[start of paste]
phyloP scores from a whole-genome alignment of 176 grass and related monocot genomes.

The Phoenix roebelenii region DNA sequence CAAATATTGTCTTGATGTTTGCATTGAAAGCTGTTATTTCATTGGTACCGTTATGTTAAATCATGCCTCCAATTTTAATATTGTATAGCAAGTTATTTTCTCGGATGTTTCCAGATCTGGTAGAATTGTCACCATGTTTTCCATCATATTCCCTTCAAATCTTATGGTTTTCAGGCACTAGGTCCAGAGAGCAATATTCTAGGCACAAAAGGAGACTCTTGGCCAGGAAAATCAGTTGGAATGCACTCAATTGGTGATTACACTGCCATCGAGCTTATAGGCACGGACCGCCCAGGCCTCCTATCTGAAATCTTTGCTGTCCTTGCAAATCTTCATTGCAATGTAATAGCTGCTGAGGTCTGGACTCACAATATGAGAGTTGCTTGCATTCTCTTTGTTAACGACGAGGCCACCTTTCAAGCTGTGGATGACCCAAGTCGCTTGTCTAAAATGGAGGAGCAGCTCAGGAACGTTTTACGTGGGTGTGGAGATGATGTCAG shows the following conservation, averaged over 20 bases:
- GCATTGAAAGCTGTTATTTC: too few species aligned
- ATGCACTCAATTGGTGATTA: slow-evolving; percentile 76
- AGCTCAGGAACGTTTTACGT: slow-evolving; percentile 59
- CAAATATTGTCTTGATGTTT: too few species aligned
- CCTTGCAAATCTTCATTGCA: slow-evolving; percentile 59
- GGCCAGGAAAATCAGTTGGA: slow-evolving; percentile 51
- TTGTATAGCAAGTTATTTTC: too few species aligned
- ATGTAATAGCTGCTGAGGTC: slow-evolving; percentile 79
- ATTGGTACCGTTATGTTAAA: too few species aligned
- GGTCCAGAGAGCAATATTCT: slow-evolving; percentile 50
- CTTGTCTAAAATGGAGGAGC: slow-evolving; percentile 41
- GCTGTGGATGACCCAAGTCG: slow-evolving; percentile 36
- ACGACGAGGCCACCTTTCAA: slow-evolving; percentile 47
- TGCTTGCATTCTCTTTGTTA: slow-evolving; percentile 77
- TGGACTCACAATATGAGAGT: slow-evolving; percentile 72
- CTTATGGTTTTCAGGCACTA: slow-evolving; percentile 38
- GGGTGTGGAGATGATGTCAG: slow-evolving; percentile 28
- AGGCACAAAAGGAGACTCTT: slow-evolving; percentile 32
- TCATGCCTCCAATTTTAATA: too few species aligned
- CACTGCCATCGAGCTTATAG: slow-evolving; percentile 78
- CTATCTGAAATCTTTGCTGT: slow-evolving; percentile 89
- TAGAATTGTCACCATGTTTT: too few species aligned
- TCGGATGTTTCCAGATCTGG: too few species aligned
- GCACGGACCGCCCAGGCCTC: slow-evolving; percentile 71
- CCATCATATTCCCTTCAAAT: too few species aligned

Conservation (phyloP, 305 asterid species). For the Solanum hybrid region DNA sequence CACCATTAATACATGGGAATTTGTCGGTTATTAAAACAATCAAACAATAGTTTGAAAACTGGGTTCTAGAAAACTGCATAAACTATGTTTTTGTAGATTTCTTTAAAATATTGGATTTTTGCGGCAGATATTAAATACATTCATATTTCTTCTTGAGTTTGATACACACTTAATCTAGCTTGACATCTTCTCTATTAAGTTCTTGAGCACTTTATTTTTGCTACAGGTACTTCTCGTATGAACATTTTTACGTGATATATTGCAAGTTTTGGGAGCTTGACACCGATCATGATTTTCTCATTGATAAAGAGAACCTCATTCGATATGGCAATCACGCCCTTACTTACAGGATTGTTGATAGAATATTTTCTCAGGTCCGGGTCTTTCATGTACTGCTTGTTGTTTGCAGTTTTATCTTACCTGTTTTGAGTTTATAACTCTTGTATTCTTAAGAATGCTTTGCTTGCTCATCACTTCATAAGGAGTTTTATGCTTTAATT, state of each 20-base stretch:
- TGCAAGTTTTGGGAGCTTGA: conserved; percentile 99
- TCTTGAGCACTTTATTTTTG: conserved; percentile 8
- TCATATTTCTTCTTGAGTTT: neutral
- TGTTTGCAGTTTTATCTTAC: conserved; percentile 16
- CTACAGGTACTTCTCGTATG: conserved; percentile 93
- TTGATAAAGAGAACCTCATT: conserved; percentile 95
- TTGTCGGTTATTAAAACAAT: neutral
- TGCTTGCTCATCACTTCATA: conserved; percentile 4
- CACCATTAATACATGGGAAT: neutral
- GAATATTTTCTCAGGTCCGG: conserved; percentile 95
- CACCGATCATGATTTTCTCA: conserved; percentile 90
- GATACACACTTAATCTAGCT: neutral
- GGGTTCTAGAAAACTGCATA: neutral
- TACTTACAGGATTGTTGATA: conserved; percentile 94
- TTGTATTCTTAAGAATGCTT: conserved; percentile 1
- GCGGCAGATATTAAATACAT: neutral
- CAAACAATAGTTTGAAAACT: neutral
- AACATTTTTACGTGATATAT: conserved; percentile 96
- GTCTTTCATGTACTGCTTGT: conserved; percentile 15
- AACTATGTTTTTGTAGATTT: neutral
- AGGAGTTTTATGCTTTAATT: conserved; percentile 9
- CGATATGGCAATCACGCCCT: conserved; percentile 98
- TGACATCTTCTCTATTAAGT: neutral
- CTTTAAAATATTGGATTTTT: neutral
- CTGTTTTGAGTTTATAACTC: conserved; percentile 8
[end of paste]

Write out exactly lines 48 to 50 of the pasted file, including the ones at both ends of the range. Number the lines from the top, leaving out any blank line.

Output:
- AACTATGTTTTTGTAGATTT: neutral
- AGGAGTTTTATGCTTTAATT: conserved; percentile 9
- CGATATGGCAATCACGCCCT: conserved; percentile 98